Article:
The winter months come with a few inevitable things: low temperatures, snow, ice and, the worst of them all for a lot of people, dry air. As temperatures drop, dry air wreaks havoc on our bodies. Perhaps you’ve already stocked up on lip balm after the first few days of cold have taken their toll.
Taking care of your skin is a completely different ball game during the winter months, especially for people with naturally dry skin. The air loses its humidity and removes moisture from the body, which can be itchy, even painful. Skin is the body’s first defense against pathogens; the importance of keeping it healthy cannot be stressed enough. Fortunately, treating unfamiliarly dry skin isn’t as difficult as it sounds.
Any kind of cleansing, from showering to simple hand washing, becomes an acolyte in the dark cause of skin-dehydrating when under the evil influence of the dry, wintry air.
According to a list of winter skin care tips from WebMD.com, it’s crucial to swap out oil-free products for oil-based ones. Every time the skin is cleansed, it is stripped of its natural oil. WebMD suggests using a night cream because they are typically oil-based. There are a lot of affordable options, and they are readily available at any drugstore.
Target also sells a hydrating serum made by Boots which contains aloe, so it feels soothing upon contact. The serum can be worn with make-up too; just apply it, give it a minute or two to be absorbed, then apply whatever make-up you normally wear.
Boots also sells a night cream for $6.99, which also contains aloe. Both products are hypoallergenic and inexpensive. It’s also important to make sure the product is made specifically for the face because, according to WebMD, not all oil-based moisturizers are appropriate for use on the face.
In addition to moisturizing the face, many dermatologists recommend using a sunscreen because, even though it’s not summertime on the beach, the sun is still out; sunburns are a possibility year round, and winter is no exception.
It’s easy to kill two birds with one stone and use a moisturizer with an SPF count, the higher the better. However, the higher the SPF count is, the more expensive the moisturizer tends to be.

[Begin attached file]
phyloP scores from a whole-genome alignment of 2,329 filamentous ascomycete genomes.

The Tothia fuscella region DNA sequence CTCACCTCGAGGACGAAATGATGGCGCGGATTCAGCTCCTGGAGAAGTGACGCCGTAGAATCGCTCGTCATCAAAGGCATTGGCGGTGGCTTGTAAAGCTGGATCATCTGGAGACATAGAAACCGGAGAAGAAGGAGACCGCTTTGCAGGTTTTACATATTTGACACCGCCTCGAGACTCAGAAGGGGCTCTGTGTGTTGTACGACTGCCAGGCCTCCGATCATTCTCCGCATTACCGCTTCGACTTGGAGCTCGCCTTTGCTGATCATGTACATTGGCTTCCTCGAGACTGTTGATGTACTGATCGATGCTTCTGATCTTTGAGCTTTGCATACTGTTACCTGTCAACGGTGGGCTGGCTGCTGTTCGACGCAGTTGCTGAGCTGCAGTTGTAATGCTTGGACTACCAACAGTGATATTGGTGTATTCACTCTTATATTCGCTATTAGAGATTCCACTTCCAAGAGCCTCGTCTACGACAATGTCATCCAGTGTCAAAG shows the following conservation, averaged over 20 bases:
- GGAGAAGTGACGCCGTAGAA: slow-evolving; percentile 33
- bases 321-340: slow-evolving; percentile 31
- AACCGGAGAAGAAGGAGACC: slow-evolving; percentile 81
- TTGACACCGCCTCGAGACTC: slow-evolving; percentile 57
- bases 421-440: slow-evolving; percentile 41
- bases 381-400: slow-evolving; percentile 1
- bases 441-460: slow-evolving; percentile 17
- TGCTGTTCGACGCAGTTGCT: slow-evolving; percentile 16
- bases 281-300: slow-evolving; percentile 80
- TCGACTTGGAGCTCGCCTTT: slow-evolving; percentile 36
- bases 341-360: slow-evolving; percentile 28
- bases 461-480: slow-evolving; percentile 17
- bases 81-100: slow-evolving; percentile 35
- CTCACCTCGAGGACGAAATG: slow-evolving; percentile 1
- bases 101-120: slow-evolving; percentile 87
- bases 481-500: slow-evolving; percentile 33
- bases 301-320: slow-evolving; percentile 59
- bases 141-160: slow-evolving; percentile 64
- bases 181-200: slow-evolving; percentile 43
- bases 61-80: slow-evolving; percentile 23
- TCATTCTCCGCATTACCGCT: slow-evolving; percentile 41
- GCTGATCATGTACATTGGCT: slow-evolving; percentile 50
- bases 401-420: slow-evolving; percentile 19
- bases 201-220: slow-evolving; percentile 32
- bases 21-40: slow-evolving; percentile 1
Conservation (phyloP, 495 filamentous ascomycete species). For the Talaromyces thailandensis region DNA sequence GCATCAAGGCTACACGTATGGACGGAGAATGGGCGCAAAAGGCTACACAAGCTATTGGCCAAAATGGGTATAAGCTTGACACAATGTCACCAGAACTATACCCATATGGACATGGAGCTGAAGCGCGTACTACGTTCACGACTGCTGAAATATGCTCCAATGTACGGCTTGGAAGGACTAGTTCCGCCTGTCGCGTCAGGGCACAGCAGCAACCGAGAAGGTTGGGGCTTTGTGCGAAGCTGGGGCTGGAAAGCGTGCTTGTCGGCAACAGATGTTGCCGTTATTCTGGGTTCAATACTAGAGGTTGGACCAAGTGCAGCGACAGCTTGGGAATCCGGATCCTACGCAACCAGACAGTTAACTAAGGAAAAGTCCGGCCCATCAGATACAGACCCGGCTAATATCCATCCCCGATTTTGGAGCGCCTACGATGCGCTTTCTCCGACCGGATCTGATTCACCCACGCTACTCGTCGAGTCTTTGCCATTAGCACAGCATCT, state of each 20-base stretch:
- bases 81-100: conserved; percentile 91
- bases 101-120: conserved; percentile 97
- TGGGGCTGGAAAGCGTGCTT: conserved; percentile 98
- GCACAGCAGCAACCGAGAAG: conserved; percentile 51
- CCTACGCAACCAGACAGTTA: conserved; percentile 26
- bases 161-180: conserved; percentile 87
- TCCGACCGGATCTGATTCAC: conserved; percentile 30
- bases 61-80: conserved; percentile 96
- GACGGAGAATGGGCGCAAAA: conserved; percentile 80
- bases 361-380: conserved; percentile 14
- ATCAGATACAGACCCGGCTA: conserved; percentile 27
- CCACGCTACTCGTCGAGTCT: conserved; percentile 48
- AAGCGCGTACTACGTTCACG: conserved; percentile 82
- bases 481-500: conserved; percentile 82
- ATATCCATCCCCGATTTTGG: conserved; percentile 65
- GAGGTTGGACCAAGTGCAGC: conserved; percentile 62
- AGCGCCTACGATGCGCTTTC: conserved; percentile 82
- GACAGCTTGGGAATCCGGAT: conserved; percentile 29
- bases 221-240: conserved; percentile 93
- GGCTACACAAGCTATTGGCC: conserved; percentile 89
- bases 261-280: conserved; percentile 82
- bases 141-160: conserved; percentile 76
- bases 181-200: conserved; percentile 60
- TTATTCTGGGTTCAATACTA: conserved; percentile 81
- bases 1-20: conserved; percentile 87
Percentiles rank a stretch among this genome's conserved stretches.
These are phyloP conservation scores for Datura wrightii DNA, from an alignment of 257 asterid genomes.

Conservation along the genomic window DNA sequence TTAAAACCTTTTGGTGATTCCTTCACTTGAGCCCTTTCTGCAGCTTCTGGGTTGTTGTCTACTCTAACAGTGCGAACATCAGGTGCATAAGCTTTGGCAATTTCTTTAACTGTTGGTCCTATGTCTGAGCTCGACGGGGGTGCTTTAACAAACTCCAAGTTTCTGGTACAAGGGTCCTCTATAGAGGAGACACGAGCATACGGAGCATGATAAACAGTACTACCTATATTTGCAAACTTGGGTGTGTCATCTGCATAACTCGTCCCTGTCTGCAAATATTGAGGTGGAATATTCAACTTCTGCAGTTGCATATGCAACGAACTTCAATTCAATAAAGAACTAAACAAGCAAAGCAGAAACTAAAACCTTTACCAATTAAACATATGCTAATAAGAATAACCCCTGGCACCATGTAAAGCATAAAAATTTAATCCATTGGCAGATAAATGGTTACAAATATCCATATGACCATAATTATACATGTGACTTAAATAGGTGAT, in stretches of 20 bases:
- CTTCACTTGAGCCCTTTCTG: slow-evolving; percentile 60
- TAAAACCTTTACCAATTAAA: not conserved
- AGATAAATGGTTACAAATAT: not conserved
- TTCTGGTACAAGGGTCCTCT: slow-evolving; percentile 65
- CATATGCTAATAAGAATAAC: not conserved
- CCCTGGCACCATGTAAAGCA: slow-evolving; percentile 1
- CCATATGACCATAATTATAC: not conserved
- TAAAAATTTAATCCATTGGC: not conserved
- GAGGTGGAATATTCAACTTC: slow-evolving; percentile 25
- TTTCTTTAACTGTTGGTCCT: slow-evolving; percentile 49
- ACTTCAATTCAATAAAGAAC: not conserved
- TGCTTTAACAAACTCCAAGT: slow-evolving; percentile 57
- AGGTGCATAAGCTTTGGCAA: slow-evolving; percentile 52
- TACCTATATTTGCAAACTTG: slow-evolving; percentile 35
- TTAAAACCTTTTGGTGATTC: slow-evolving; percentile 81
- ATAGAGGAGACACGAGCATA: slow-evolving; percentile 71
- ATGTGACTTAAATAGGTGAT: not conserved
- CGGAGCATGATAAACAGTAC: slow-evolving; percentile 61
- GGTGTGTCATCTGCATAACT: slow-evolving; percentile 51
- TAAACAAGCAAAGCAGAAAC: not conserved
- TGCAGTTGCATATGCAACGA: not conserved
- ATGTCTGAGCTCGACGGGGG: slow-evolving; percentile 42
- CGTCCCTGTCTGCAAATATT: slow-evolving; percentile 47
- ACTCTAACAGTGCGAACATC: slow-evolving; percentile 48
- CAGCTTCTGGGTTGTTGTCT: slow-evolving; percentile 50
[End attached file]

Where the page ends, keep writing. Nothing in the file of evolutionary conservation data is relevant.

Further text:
Using a night cream before bed and applying moisturizing lotion promptly after bathing or cleansing will keep the face healthy all winter, and nothing looks better on the face than healthy, happy skin.
A lot of people also experience painful drying of the hair and scalp when the air gets dry. To treat an itchy scalp, a dandruff shampoo is a good route to take, followed by a moisturizing conditioner.
Choosing the right anti-itch dandruff shampoo can be problematic because not all of them do a good job cleaning hair while relieving scalp itch.
Unfortunately, too much washing can cause a buildup of oil and cause the hair to look greasy. If it’s an option, washing hair every other day or using smaller amounts of shampoo or conditioner will decrease the oily build-up.
For others, dry skin doesn’t occur as much in the face and scalp as it does on other parts of the body. Some of the other common dry skin death traps are the knuckles, elbows and legs.
These spots are easy to treat because they’re not as sensitive as the face; any moisturizing lotion will get the job done. For particularly bad dry skin, deep moisturizers are available. No one brand is particularly more popular or more effective than another, so the options for body moisturizers are wide open.
Moisturizing shower gels and washes can add a little extra help because these areas aren’t prone to much oil build-up and can’t really be over-moisturized.
Buying products isn’t the only way to treat the general dryness that comes with the winter months. The easiest way to keep your entire body hydrated is to follow the age-old secret: drink a lot of water.
Keep a water bottle in your bag, get one with your lunch or dinner, and drink it all day. This advice should especially be followed by those who drink alcohol regularly. Alcohol dehydrates the body quickly, so keeping water handy before, during and after drinking will help the hydration problem (not to mention the hangover).
Coffee is also a major contributor to dehydration. Because coffee and alcohol are staples for many students, coupling them with a bottle or glass of water will be helpful not just during the winter but year round.
Taking care of your skin doesn’t have to be a big deal. With a few cheap moisturizing products and a little extra agua, the battle can be over just as quickly as the temperatures fell.
Ellie Rulon-Miller can be reached at [email protected]